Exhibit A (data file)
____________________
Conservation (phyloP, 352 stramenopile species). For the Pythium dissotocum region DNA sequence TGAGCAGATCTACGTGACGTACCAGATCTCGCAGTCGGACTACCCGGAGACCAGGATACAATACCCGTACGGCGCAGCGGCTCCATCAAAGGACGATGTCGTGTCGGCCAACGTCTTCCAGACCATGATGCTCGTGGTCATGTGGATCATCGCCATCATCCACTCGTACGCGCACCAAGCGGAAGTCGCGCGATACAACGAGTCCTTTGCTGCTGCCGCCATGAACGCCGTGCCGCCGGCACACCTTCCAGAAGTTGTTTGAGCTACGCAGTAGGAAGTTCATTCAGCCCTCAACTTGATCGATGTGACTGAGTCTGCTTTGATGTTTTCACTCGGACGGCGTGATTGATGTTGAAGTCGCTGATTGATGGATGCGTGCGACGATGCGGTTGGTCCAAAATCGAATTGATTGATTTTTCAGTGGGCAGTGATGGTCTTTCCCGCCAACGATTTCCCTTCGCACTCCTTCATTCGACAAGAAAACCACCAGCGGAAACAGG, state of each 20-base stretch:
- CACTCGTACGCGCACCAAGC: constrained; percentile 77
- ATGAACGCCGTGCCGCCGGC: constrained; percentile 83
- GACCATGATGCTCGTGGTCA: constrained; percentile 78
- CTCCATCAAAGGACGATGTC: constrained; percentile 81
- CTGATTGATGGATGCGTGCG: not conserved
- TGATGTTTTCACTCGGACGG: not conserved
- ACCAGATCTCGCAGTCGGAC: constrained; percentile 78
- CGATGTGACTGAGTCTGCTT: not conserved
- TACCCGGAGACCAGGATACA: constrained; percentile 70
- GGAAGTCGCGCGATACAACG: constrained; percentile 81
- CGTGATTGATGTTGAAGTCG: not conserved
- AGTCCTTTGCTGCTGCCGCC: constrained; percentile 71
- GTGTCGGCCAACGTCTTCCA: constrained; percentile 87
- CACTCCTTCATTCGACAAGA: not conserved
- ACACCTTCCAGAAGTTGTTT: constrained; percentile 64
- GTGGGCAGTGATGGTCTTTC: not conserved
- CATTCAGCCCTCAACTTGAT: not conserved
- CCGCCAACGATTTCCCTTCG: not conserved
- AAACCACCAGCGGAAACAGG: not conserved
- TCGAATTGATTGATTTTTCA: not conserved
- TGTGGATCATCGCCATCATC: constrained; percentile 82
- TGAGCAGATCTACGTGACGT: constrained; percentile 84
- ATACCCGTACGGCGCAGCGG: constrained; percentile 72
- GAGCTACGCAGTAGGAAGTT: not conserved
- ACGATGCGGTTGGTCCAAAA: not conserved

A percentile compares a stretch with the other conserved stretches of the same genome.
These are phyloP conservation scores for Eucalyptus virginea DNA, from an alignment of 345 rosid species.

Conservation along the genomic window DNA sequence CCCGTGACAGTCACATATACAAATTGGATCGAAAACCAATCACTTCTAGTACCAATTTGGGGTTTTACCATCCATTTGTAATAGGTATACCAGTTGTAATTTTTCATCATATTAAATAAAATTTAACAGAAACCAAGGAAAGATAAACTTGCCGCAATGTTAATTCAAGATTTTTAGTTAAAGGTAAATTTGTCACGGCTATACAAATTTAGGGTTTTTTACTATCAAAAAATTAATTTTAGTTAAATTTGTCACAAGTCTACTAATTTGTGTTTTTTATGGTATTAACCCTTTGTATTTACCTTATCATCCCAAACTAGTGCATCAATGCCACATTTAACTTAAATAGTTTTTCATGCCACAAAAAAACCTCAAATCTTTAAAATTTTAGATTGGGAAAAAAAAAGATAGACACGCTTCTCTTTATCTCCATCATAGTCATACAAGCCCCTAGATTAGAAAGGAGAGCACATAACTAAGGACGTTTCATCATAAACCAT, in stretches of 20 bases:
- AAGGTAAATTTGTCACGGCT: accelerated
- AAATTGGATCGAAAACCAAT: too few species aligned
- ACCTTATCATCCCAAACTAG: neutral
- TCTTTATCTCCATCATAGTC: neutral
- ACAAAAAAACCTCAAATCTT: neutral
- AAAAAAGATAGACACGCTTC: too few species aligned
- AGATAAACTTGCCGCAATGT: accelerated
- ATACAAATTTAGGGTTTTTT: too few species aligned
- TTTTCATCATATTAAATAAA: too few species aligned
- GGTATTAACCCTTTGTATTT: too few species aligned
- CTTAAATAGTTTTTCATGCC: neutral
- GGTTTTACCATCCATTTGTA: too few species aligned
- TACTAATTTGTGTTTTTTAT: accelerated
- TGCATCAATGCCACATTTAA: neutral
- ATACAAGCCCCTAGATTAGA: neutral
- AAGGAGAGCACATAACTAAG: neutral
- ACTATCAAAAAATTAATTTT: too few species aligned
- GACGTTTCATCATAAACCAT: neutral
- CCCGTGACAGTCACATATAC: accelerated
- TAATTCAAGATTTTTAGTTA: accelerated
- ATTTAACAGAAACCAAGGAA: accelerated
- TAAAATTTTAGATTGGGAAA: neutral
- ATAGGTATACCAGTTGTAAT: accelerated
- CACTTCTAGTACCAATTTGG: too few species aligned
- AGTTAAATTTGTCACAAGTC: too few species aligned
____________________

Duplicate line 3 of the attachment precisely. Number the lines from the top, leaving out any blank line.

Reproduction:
- ATGAACGCCGTGCCGCCGGC: constrained; percentile 83